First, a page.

Structural framing, or the skeleton that supports a building, is critical for stability as it supports all other components, from drywall to windows and roofs. Traditionally, construction framing has been made from wood or steel. But researchers at the University of Notre Dame, working in collaboration with the structural design firm Frost Engineering and Consulting, have developed novel pultruded FRP framing configurations to expand the use of composites within the construction industry.

Based on input from Frost’s clients, which include manufacturers, fabricators and installers of pultruded products, the team identified framing connections as a primary hindrance to widespread adoption of FRP. They pinpointed a need for semi-rigid, lapped joint connections.

“Semi-rigid connections have been used in various other materials, such as steel and reinforced concrete, to solve one of the most fundamental challenges of structural framing, which is to provide lateral stability while avoiding clashes with access paths, utilities and architectural features,” says Kevin Walsh, assistant teaching professor in the Department of Civil and Environmental Engineering and Earth Sciences at Notre Dame. “By designing and testing lapped connections specifically, we are avoiding the issue of flange connection plates clashing with decking used for walking surfaces, as well as improving the efficiency of fabrication and installation.”

The team developed, tested and analyzed a variety of rotationally semi-rigid, beam-column joint connections to ascertain the rotational strength and stiffness of laminated pultruded FRP surface materials under different surface preparation conditions and framing configurations, as well as how these unique stress conditions alter the performance needs of adhesives currently available. The corresponding construction project for this novel FRP structural framing was two low-rise, generator access platforms in a data center campus in Arizona, each measuring 52 x 167 feet and constructed in September 2021. Pultruded FRP profiles used for the installation included W columns, I beams, L angles for beam web connections and miscellaneous C channel shapes with adhesives and steel bolt hardware for transverse beam connections.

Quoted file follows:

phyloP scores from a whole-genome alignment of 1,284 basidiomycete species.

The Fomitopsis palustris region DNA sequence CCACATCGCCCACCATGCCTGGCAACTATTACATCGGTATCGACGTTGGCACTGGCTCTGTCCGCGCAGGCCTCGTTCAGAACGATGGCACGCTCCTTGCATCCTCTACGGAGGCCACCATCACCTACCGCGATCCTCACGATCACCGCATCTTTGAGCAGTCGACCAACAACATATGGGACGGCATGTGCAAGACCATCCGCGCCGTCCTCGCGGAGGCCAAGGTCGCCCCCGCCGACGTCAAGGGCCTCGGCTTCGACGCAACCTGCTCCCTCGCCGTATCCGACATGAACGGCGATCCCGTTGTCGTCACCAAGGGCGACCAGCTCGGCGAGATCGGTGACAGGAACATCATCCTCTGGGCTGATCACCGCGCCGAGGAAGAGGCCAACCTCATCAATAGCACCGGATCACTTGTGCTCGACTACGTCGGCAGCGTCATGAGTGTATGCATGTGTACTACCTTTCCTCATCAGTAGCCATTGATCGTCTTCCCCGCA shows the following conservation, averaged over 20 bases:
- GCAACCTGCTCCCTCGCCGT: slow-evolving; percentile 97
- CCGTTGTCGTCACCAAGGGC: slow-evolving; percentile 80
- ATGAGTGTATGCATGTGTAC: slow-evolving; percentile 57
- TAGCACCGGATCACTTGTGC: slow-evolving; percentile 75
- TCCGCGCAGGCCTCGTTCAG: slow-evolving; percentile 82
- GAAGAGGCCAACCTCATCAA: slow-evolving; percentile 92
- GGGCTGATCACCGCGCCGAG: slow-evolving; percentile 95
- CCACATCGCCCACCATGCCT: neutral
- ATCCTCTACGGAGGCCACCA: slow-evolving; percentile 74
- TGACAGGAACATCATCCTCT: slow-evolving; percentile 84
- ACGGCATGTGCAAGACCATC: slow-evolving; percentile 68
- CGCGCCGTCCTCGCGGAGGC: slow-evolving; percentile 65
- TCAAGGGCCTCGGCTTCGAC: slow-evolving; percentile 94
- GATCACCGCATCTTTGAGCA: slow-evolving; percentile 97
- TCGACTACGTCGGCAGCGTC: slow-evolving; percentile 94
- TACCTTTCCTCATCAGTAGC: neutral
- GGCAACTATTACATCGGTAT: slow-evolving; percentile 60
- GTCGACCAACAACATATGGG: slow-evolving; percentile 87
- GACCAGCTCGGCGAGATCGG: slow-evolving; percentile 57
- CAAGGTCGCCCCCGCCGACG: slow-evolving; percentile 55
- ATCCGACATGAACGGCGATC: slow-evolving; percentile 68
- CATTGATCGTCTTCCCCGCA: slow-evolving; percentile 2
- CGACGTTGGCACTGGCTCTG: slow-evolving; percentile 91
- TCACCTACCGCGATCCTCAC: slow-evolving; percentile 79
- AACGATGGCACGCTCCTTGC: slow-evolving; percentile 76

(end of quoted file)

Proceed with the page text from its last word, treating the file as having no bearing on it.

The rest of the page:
Prior to the installation, the team tested 15 specimens to ensure they adhered to the American Society of Civil Engineers’ Load Resistance Factor Design Standard for Pultruded Fiber Reinforced Polymer Composite Structures, commissioned by ACMA. “While some fabricated items could be improved for future tests and similar projects, we validated that the configurations would have more than enough capacity for the design basis criteria for this particular project in Arizona,” says Walsh.

The team plans to design and test specimens prior to the installation of similar framing configurations across the U.S. in the next year. Walsh believes the FRP lapped, semi-rigid connections will initially attract end users in sectors that require low-rise, personnel access platforms and utility support systems, such as industrial manufacturing, data centers and water and wastewater treatment facilities. But he envisions a broader market for composites in construction and is consulting with collaborators at Frost on approximately 40 other design needs the company’s engineers have identified.